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What The Urantia Book Means to Me - Obol Sunday Jimmy

Obol Sunday Jimmy
Obol Sunday Jimmy
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What The Urantia Book Means to Me - Obol Sunday Jimmy

By Obol Sunday Jimmy, Kampala, Uganda

In my quest to learn why Melchizedek was only mentioned thrice in the Bible during my confirmation class, my teacher couldn’t give me a logical answer. Rather, I was told I was too young to understand certain elements within the Bible. I was defiant and went straight to the parish pastor for answers. He told me that until one studies theology, it’s hard to comprehend some biblical verses.

I felt ridiculed by the suggestion that spiritual knowledge was the domain of those initiated into religious dogmas. I protested by walking out of the confirmation class. (To this day, I do not bow to religious doctrines.) I then sought the opinion of my childhood friend Khatukhira Bernard. He said he could not answer that question, but he took me to his parents’ home, where he handed me The Urantia Book.

I remember the date the book first spoke to my conscious mind: October 9, 1998. I’d had the book for seven days when I finally opened it. The first paragraph of the Foreword is itself a revelation that takes the reader to the highest and most abstract level of discussing God, far beyond one’s cultural background or worship practices.

Unfortunately, Abrahamic religion has created so much confusion, asserting that God can be understood only through the Abrahamic faith—otherwise one is seen as a pagan. The result is to divide man from God by requiring a perspective alien to people in so many cultures.

There are no greater or more magical words to be found in those Abrahamic religious books than The Urantia Book’s statements about God. Even Part IV regarding Jesus’ life and teachings cannot really be understood unless the reader has overcome the “conceptual poverty” that has caused them “great confusion respecting the meaning of such terms as God, divinity, and deity.” 0:0.1 (1.1)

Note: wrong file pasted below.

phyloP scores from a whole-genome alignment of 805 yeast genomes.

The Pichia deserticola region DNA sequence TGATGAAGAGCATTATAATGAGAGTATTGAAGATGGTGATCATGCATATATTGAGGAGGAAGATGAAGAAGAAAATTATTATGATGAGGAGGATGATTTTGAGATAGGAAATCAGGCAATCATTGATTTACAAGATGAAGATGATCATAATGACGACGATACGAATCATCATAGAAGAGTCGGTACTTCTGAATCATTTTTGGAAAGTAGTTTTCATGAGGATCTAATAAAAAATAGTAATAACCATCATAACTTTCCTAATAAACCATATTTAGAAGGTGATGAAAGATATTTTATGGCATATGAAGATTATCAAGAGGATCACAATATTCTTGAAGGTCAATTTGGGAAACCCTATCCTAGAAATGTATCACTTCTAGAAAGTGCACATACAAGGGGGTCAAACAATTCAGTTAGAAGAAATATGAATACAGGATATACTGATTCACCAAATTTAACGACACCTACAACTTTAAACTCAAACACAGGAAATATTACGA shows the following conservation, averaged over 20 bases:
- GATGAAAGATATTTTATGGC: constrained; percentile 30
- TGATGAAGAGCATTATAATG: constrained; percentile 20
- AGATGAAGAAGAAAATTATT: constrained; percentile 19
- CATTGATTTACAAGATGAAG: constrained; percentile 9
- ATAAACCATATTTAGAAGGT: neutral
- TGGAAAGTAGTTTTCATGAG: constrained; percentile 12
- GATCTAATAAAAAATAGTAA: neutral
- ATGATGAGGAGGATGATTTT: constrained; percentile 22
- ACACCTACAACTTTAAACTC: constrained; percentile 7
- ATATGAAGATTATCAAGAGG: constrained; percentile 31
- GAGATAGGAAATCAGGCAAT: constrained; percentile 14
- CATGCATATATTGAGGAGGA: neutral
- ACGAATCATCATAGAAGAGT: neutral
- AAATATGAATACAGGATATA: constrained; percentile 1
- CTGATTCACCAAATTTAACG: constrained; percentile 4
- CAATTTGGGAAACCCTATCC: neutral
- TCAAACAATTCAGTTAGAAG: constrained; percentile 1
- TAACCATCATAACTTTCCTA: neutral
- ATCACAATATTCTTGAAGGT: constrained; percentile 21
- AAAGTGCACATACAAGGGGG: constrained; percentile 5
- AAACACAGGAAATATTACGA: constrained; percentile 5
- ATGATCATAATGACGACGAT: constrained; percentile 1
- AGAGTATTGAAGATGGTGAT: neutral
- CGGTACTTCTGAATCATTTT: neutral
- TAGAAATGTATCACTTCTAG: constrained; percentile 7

The Urantia Book removed the veil that had covered my mind then, allowing me an understanding of God—first the God within, then the God without, and finally the God in diversity beyond religious personification. The Spirit of Truth guided me in seeking truth whose revelations came through the different celestial beings, rather than being passed down through oral tradition where meanings were altered and lost. These new revelations serve the higher purpose of truth in ensuring the realization of the brotherhood of man and the Fatherhood of God among Urantia mortals.

Here's a story that may help explain what the book means to me personally. As a child of about six years, I used to live with my stepmom. It so happened that once when my mum visited, I stole some money of hers, something I had never done before. It happened because I was jealous of the lives of my classmates. I spent some of it and returned home. She checked my pocket and found the change. After she gave me a harsh talking-to, I remained alone and heard a voice speak to me, saying “go apologize to her, and give her back the remaining money.” I heeded the voice, and felt a weight lifted off my shoulders, as my mum said, “it’s not your fault, son!”

So, what does The Urantia Book mean to me? The key is the Thought Adjuster, whose leading I believe I experienced as a young child, showing me how freewill choice comes in handy once one has tuned oneself to the voice of the Adjuster, who is the bridge between the Universal Father and the imperfect mortal mind.

In Paper 2, a Divine Counselor tells us that “divine mercy represents a fairness technique of adjustment between the universe levels of perfection and imperfection.” 2:4.5 (38.5) And we also read in that same section that “mercy is simply justice tempered by that wisdom which grows out of perfection of knowledge and the full recognition of the natural weaknesses and environmental handicaps of finite creatures.” 2:4:1 (38.1) This mercy ministry does not directly convey the realization of the perfection of divine love, but that was revealed to me later as I grew to appreciate the intervention of divine mercy.

What prospects do I see for sharing this revelation with others? In the end, the ambiguity of the God concept can only be appreciated when local cultural deity meanings are embraced in harnessing humanity diversity. To address this need, I can envision a future in which Uganda, already in the heart of Africa, may become a hub for the revelation of The Urantia Book in Africa, a place to anchor the global Urantia Book movement for the realization of the brotherhood of man and the Fatherhood of God.